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Surgical neonates in a low-resource setting: Baseline nutrition and outcome assessment

  • Stella Nimanya
    Affiliations
    Mulago National Referral Hospita, Mulago Road, Kampala, Uganda and Makerere University, 7062 University Rd, Kampala, Uganda
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  • Phyllis Kisa
    Affiliations
    Mulago National Referral Hospita, Mulago Road, Kampala, Uganda and Makerere University, 7062 University Rd, Kampala, Uganda
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  • Fizan Abdullah
    Affiliations
    Lurie Children’s Hospital Dept of Surgery, And Northwestern University, 225 East Chicago Avenue, Box 63, Chicago, Illinois 60611-2991
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  • Monica Langer
    Correspondence
    Corresponding author. FRCSC, FACS. Ann & Robert H. Lurie Children’s Hospital of Chicago Department of Surgery. Division of Pediatric Surgery. 225 East Chicago Avenue, Box 63. Chicago, Illinois 60611-2991. , +1 312 684 5463.
    Affiliations
    Lurie Children’s Hospital Dept of Surgery, And Northwestern University, 225 East Chicago Avenue, Box 63, Chicago, Illinois 60611-2991
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      Highlights

      • What is currently known about this topic?
      Congenital anomalies that require surgery are highly lethal in low-resource settings.
      • 2.
        What new information is contained in this article?
      Survival improved for gastroschisis and esophageal atresia since previous reports. Measuring weight and electrolytes regularly allows quantification of the malnutrition and frequent electrolyte derangements in these children, which should prompt more frequent testing and treatment of abnormalities in similar settings.

      Summary

      Introduction

      Congenital anomalies necessitating prolonged fasting have a high mortality in low-income settings, partially due to malnutrition and electrolyte disturbances in the absence of parenteral nutrition (PN). Interventions to address these problems require an accurate baseline quantification of the morbidity and mortality of this population. This prospective study aimed to determine peri-operative morbidity, fluid and electrolyte disturbance, growth, and mortality in neonates with gastroschisis (GS), intestinal atresia (IA), and esophageal atresia (EA) in Uganda.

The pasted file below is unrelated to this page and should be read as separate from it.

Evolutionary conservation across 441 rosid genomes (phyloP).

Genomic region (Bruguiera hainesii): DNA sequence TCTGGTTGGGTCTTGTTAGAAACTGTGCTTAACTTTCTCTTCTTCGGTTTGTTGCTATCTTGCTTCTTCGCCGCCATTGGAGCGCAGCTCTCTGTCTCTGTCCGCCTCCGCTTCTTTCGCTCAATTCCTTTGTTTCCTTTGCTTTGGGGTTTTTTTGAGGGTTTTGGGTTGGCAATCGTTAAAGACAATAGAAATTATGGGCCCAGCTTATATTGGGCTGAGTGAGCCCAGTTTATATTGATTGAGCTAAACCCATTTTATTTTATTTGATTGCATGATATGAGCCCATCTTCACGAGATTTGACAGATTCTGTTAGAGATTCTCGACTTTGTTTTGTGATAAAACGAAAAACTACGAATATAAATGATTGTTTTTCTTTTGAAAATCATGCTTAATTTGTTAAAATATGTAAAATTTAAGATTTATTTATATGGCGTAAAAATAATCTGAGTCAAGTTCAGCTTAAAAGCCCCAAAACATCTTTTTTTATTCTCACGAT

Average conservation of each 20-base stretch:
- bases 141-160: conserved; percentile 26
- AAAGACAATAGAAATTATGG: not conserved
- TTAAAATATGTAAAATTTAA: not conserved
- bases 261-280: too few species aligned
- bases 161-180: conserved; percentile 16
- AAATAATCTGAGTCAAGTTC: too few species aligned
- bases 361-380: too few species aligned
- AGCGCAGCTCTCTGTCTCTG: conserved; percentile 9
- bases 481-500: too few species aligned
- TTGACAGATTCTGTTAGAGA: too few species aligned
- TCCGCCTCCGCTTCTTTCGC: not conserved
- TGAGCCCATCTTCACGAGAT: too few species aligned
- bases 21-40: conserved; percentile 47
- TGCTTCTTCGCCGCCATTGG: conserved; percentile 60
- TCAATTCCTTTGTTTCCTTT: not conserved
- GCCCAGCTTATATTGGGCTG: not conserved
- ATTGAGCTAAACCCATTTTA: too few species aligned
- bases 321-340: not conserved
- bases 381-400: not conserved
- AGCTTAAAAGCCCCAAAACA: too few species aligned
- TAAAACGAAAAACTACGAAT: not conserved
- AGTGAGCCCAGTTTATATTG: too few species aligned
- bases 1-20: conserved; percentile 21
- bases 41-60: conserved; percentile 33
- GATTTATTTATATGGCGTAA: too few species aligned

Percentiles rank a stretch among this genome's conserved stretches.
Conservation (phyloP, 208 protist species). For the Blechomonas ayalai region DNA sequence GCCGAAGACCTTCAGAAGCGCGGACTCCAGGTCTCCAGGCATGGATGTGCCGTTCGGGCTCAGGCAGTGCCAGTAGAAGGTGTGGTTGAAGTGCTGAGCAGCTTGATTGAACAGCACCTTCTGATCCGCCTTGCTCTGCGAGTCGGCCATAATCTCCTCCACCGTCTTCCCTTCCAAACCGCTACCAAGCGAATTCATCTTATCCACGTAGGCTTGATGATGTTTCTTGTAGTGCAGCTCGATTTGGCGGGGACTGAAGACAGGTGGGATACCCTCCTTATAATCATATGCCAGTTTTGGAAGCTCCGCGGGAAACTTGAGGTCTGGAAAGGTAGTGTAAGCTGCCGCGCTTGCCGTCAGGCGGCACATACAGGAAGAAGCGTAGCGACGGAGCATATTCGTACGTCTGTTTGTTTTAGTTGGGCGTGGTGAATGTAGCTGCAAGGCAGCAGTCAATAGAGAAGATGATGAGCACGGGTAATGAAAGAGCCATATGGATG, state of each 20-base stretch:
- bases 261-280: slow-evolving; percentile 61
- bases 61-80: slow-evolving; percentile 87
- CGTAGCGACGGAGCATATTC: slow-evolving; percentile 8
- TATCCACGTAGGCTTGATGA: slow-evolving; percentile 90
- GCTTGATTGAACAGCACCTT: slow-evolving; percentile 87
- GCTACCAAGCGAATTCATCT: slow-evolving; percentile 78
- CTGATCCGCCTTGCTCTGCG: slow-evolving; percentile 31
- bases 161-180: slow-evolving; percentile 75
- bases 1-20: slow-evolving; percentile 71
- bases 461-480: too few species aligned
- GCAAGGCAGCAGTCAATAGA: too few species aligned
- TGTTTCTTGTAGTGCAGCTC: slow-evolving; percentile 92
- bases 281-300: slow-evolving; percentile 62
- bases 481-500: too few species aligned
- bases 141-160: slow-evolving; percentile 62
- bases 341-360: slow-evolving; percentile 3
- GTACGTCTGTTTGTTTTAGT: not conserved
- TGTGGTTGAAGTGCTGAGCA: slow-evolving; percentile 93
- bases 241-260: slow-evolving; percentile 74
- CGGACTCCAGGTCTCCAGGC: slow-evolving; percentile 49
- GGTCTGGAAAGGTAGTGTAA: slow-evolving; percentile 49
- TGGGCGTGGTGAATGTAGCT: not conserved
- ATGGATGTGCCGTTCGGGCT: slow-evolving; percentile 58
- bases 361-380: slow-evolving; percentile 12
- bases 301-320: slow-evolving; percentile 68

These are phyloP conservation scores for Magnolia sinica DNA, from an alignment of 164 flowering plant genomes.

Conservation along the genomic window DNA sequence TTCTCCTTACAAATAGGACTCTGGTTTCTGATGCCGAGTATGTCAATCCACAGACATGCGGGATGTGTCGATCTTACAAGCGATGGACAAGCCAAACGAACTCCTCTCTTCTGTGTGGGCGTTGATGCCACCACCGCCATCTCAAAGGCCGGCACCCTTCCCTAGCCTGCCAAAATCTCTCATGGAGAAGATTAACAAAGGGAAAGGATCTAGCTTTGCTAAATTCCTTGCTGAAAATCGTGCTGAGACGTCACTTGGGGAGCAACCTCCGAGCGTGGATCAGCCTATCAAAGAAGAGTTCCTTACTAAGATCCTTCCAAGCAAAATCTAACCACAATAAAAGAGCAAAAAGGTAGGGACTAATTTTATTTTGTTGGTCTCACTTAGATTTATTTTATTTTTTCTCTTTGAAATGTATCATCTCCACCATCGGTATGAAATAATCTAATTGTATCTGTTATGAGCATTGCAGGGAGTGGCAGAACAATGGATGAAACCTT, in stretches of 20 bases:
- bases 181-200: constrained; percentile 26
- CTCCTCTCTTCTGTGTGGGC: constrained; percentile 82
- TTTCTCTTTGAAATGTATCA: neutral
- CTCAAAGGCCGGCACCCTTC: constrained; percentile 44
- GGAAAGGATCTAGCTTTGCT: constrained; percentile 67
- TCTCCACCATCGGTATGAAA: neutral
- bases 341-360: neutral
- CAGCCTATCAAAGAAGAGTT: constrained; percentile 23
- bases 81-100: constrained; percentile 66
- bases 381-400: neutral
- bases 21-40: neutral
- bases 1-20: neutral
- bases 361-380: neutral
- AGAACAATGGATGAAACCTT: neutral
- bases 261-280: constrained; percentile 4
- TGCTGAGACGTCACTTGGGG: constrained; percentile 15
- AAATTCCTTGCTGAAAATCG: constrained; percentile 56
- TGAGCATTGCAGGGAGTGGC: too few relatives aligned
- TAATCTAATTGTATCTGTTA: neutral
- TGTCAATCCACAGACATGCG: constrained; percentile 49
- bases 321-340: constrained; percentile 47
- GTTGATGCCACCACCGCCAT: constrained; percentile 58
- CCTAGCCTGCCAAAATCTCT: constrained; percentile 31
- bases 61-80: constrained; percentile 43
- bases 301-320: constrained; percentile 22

Methods

      Standardized patient care of 45 neonates treated in Uganda from Oct 2021 to March 2022 with protocolized fluid and nutrition, vital signs, and routine laboratory measurements. Patient demographics, admission and hospital characteristics are described with mean +/-SD. Characteristics of survivors and non-survivors were compared with Fischer’s exact tests, logrank tests, and CoX Ph model.

      Results

      Twenty-eight (62.2%) patients had GS, 4 (8.9%) EA, and 13 (28.9%) IA. Thirty-six percent (16/44) of patients survived to discharge (26% GS, 50% EA, 54% IA) with an average length of stay of 17.3 days (+/- 2.2) (survivors) and 9 days (+/- 1.7) (non-survivors). Average weight was 2.21 kg (+/- 0.62) at presentation, with no significant weight change during the study. Abnormal serum sodium in 64%, phosphate 36.5%, and magnesium 20.8% of measurements. Mortality did not correlate with diagnosis (p=0.47), electrolyte derangement, or weight change.

      Conclusion

      Mortality of neonates born with GS, EA, and IA is high in Uganda. Malnutrition and fluid/electrolyte derangements are common and may affect mortality. This study provides a comparison group for studying interventions to improve outcomes for these populations.

      Keywords

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